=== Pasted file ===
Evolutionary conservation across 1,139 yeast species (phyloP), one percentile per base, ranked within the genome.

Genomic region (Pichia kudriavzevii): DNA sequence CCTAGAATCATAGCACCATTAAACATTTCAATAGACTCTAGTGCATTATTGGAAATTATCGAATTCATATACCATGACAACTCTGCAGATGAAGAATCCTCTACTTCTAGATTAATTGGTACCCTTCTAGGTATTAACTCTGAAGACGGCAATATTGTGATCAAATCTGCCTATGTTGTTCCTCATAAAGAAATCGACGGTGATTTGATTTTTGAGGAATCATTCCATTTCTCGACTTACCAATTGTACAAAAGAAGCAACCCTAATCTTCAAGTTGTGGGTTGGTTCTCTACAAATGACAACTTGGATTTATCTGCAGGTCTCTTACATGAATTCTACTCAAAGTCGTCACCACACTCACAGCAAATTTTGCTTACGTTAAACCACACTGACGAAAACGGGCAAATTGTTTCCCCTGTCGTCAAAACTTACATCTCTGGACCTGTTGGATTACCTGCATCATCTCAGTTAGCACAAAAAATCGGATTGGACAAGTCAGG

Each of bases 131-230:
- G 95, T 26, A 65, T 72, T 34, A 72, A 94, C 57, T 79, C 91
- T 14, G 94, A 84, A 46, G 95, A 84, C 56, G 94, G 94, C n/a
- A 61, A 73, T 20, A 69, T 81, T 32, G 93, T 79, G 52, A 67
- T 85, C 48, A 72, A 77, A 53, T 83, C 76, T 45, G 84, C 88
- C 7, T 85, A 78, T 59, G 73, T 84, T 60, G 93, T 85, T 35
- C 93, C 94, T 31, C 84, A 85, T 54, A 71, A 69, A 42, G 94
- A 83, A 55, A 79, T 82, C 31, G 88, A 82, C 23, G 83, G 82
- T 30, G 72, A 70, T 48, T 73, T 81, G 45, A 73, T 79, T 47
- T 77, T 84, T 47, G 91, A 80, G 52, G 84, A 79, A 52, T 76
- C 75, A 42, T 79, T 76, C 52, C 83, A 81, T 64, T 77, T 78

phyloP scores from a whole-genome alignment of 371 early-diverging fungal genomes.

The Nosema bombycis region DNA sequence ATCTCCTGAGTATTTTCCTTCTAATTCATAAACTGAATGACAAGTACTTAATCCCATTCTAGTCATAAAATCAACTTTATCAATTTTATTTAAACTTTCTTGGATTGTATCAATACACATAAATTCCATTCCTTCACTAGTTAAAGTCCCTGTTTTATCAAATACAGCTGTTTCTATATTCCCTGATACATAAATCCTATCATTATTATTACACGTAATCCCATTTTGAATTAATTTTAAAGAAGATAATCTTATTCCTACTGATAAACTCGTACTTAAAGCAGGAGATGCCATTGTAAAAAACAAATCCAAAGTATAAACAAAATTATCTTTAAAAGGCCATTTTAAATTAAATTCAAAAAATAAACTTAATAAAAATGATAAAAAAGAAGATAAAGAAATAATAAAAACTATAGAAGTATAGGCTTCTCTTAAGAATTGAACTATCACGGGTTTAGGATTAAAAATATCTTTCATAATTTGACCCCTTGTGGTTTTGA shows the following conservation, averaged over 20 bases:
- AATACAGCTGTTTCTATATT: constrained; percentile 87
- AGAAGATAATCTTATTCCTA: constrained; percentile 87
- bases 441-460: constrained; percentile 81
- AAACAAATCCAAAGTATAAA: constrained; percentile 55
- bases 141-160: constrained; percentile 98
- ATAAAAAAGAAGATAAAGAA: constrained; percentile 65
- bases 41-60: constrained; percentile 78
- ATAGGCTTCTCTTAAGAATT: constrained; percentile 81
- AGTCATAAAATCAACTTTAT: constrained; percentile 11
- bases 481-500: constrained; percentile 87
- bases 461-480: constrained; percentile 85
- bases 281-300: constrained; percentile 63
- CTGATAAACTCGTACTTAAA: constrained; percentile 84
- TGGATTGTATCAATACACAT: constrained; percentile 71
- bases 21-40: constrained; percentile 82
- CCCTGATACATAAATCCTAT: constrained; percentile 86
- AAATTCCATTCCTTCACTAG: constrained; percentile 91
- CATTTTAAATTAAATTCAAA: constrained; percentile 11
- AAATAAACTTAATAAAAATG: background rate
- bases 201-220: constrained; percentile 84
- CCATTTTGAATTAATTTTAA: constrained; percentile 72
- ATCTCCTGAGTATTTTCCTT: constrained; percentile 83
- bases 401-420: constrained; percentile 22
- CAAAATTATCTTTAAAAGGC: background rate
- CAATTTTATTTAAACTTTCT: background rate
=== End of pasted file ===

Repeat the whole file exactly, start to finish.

Evolutionary conservation across 1,139 yeast species (phyloP), one percentile per base, ranked within the genome.

Genomic region (Pichia kudriavzevii): DNA sequence CCTAGAATCATAGCACCATTAAACATTTCAATAGACTCTAGTGCATTATTGGAAATTATCGAATTCATATACCATGACAACTCTGCAGATGAAGAATCCTCTACTTCTAGATTAATTGGTACCCTTCTAGGTATTAACTCTGAAGACGGCAATATTGTGATCAAATCTGCCTATGTTGTTCCTCATAAAGAAATCGACGGTGATTTGATTTTTGAGGAATCATTCCATTTCTCGACTTACCAATTGTACAAAAGAAGCAACCCTAATCTTCAAGTTGTGGGTTGGTTCTCTACAAATGACAACTTGGATTTATCTGCAGGTCTCTTACATGAATTCTACTCAAAGTCGTCACCACACTCACAGCAAATTTTGCTTACGTTAAACCACACTGACGAAAACGGGCAAATTGTTTCCCCTGTCGTCAAAACTTACATCTCTGGACCTGTTGGATTACCTGCATCATCTCAGTTAGCACAAAAAATCGGATTGGACAAGTCAGG

Each of bases 131-230:
- G 95, T 26, A 65, T 72, T 34, A 72, A 94, C 57, T 79, C 91
- T 14, G 94, A 84, A 46, G 95, A 84, C 56, G 94, G 94, C n/a
- A 61, A 73, T 20, A 69, T 81, T 32, G 93, T 79, G 52, A 67
- T 85, C 48, A 72, A 77, A 53, T 83, C 76, T 45, G 84, C 88
- C 7, T 85, A 78, T 59, G 73, T 84, T 60, G 93, T 85, T 35
- C 93, C 94, T 31, C 84, A 85, T 54, A 71, A 69, A 42, G 94
- A 83, A 55, A 79, T 82, C 31, G 88, A 82, C 23, G 83, G 82
- T 30, G 72, A 70, T 48, T 73, T 81, G 45, A 73, T 79, T 47
- T 77, T 84, T 47, G 91, A 80, G 52, G 84, A 79, A 52, T 76
- C 75, A 42, T 79, T 76, C 52, C 83, A 81, T 64, T 77, T 78

phyloP scores from a whole-genome alignment of 371 early-diverging fungal genomes.

The Nosema bombycis region DNA sequence ATCTCCTGAGTATTTTCCTTCTAATTCATAAACTGAATGACAAGTACTTAATCCCATTCTAGTCATAAAATCAACTTTATCAATTTTATTTAAACTTTCTTGGATTGTATCAATACACATAAATTCCATTCCTTCACTAGTTAAAGTCCCTGTTTTATCAAATACAGCTGTTTCTATATTCCCTGATACATAAATCCTATCATTATTATTACACGTAATCCCATTTTGAATTAATTTTAAAGAAGATAATCTTATTCCTACTGATAAACTCGTACTTAAAGCAGGAGATGCCATTGTAAAAAACAAATCCAAAGTATAAACAAAATTATCTTTAAAAGGCCATTTTAAATTAAATTCAAAAAATAAACTTAATAAAAATGATAAAAAAGAAGATAAAGAAATAATAAAAACTATAGAAGTATAGGCTTCTCTTAAGAATTGAACTATCACGGGTTTAGGATTAAAAATATCTTTCATAATTTGACCCCTTGTGGTTTTGA shows the following conservation, averaged over 20 bases:
- AATACAGCTGTTTCTATATT: constrained; percentile 87
- AGAAGATAATCTTATTCCTA: constrained; percentile 87
- bases 441-460: constrained; percentile 81
- AAACAAATCCAAAGTATAAA: constrained; percentile 55
- bases 141-160: constrained; percentile 98
- ATAAAAAAGAAGATAAAGAA: constrained; percentile 65
- bases 41-60: constrained; percentile 78
- ATAGGCTTCTCTTAAGAATT: constrained; percentile 81
- AGTCATAAAATCAACTTTAT: constrained; percentile 11
- bases 481-500: constrained; percentile 87
- bases 461-480: constrained; percentile 85
- bases 281-300: constrained; percentile 63
- CTGATAAACTCGTACTTAAA: constrained; percentile 84
- TGGATTGTATCAATACACAT: constrained; percentile 71
- bases 21-40: constrained; percentile 82
- CCCTGATACATAAATCCTAT: constrained; percentile 86
- AAATTCCATTCCTTCACTAG: constrained; percentile 91
- CATTTTAAATTAAATTCAAA: constrained; percentile 11
- AAATAAACTTAATAAAAATG: background rate
- bases 201-220: constrained; percentile 84
- CCATTTTGAATTAATTTTAA: constrained; percentile 72
- ATCTCCTGAGTATTTTCCTT: constrained; percentile 83
- bases 401-420: constrained; percentile 22
- CAAAATTATCTTTAAAAGGC: background rate
- CAATTTTATTTAAACTTTCT: background rate